As described above in relation to Article 7, it is not acceptable in a seamless global environment to leave it to the signatory countries to decide on a patchwork basis whether, and to what extent, OSPs will be liable through acts of transmission for violating the right of communication, notwithstanding the fact that OSPs effectively have no control over the information transmitted over their networks. In all cases, it will be economically infeasible to ask OSPs to screen the materials transmitted over their networks. Moreover, in many cases, it will be technically impossible for an OSP to screen the materials because the message will be encrypted. And, even if OSPs could screen every transmission to ensure that they contain no potentially infringing material, encouraging them to do so would raise serious privacy concerns.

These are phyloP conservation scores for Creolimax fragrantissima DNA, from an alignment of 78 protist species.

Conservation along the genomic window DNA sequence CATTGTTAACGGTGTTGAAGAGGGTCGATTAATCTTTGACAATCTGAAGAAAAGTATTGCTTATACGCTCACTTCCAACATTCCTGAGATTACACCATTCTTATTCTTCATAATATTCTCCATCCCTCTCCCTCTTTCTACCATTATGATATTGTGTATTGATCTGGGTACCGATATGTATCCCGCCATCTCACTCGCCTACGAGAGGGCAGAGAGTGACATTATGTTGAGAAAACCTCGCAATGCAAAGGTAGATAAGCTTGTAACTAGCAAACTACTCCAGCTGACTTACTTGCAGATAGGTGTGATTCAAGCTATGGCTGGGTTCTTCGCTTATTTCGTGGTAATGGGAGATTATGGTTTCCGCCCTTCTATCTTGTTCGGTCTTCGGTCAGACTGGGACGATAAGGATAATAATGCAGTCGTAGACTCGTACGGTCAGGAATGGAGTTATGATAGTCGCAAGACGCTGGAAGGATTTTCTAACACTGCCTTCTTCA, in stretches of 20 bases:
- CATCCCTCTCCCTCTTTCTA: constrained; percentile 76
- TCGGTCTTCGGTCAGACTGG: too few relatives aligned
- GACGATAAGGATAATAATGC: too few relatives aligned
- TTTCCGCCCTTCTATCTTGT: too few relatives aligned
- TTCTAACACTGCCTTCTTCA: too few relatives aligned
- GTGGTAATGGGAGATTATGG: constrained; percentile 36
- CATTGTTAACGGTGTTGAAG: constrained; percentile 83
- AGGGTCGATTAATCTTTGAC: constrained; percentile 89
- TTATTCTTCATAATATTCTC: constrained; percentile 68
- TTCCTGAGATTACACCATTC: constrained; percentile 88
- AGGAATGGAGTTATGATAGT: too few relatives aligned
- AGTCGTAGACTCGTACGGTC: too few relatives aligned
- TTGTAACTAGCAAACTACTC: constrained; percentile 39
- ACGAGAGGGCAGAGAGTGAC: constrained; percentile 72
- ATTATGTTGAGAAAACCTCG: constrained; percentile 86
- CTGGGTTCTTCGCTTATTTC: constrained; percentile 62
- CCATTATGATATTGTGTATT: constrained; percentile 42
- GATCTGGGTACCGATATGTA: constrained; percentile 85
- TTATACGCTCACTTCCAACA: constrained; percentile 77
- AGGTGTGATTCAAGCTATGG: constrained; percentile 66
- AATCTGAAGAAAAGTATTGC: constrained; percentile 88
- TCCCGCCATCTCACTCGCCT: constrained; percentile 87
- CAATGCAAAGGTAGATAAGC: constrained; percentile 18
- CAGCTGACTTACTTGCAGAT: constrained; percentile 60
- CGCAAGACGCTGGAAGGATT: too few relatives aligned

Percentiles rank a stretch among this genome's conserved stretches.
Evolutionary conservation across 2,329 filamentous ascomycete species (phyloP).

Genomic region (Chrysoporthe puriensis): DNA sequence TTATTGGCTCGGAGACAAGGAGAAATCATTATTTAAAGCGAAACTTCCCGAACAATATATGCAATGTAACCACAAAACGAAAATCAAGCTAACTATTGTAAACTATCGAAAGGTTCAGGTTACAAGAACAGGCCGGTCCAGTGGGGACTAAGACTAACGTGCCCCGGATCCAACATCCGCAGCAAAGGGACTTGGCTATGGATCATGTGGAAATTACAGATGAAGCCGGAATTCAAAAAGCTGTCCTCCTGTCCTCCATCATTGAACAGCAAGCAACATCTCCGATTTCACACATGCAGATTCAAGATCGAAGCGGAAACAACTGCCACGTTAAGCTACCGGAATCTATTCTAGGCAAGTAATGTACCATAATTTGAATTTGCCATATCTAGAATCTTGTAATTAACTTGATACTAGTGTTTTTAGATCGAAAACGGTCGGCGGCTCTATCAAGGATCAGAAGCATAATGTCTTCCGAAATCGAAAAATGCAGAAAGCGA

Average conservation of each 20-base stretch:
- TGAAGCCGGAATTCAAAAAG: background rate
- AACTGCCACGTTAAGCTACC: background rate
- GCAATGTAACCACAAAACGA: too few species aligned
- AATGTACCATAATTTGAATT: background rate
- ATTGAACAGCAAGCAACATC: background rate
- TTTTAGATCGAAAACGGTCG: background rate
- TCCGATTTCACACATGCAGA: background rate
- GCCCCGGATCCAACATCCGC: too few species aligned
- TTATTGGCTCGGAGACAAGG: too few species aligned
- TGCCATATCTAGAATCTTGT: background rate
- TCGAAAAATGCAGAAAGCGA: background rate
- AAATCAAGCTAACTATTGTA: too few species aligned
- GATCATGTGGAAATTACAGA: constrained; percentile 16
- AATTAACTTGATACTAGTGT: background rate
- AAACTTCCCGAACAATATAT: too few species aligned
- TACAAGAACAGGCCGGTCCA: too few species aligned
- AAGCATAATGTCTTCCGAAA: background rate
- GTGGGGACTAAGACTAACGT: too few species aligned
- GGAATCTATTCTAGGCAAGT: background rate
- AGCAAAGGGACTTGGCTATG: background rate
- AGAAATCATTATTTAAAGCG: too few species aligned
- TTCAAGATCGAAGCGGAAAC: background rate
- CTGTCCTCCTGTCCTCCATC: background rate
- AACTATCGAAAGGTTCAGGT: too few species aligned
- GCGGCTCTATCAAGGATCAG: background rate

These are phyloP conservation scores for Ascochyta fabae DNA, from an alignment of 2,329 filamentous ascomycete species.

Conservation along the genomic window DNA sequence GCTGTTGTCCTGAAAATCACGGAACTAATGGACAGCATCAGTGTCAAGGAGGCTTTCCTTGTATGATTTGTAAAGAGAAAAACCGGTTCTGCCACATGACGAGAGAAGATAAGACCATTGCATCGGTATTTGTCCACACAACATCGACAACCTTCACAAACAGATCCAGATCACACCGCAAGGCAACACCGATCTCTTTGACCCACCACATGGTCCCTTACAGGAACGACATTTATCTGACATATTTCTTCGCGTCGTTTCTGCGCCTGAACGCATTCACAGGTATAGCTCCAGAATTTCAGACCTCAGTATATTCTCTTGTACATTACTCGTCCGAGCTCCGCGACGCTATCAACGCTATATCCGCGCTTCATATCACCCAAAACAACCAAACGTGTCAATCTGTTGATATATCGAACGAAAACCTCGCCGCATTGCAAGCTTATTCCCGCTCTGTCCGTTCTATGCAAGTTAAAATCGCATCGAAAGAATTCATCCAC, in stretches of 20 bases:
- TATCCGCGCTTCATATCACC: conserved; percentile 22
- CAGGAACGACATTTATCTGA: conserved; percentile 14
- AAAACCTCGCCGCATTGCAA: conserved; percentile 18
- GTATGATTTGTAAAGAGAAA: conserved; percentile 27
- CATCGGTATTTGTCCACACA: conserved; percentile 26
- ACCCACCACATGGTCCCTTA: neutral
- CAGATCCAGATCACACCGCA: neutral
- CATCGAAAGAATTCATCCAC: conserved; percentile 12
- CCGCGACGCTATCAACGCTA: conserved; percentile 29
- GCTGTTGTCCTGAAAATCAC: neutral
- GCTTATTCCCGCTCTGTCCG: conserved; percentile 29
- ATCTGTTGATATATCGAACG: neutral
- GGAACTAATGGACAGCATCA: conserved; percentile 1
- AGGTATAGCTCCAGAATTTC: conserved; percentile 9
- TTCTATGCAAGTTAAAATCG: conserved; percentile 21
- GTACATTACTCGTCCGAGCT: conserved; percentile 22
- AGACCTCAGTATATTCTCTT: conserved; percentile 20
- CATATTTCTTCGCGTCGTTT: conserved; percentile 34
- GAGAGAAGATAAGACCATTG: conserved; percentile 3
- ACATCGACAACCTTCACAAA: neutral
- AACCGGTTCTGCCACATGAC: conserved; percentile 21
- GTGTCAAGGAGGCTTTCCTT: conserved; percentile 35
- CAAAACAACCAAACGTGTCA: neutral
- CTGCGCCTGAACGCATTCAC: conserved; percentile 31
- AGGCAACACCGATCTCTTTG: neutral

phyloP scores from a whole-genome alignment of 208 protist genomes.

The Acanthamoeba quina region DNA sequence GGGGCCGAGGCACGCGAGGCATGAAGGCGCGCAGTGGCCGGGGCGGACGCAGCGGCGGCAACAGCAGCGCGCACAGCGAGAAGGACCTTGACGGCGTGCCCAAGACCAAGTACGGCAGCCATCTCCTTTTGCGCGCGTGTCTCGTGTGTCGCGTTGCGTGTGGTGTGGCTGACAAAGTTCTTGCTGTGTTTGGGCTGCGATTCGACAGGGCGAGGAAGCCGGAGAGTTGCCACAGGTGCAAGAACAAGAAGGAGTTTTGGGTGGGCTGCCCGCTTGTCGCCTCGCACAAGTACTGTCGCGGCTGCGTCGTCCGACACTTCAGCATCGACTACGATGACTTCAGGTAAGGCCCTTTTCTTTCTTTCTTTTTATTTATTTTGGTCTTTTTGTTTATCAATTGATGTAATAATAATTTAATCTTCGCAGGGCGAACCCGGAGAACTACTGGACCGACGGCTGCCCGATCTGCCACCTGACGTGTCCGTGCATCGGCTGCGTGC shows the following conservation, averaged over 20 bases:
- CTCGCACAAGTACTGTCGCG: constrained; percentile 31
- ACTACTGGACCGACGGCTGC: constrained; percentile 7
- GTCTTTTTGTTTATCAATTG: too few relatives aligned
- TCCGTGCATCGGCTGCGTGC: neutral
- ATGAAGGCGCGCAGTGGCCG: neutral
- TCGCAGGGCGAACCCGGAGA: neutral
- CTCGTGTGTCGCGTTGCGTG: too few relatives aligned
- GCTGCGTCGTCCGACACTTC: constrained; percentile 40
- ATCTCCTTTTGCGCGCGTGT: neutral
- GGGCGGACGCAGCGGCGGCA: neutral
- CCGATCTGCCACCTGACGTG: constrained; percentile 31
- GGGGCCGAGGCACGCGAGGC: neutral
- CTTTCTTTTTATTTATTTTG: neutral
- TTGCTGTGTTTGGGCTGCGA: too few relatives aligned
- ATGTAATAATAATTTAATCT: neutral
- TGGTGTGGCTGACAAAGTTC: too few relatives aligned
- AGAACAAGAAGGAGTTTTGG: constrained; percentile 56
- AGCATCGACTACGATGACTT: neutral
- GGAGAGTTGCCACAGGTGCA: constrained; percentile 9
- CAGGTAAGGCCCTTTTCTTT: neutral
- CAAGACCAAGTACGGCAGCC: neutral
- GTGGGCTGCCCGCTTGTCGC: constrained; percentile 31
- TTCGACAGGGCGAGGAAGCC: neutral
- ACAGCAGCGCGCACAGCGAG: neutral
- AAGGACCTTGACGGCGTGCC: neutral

Given the reality that OSPs have no knowledge or effective control over the content of a communication, it is not appropriate to permit national legislation that would define infringement of Article 10 s right of communication to include OSP transmission activities. Moreover, as in the context of Article 7, such a system would mean that the highest common denominator of liability established in even a single country would effectively set the rules for all the world. The combined effect of proposed Articles 7 and 10 would be to create a legal regime depriving OSPs of legal security and requiring them to accept the risk that they will engage in copyright infringement with every transmission. Infrastructure providers are deciding now whether to invest in building the global information infrastructure, and the legal uncertainty created even by the threat of liability for violating the rights established by Articles 7 and 10 would dramatically inhibit investment in the infrastructure, the features and functions of the resulting network, and development of new public services by libraries and distance-learning activities by educational institutions.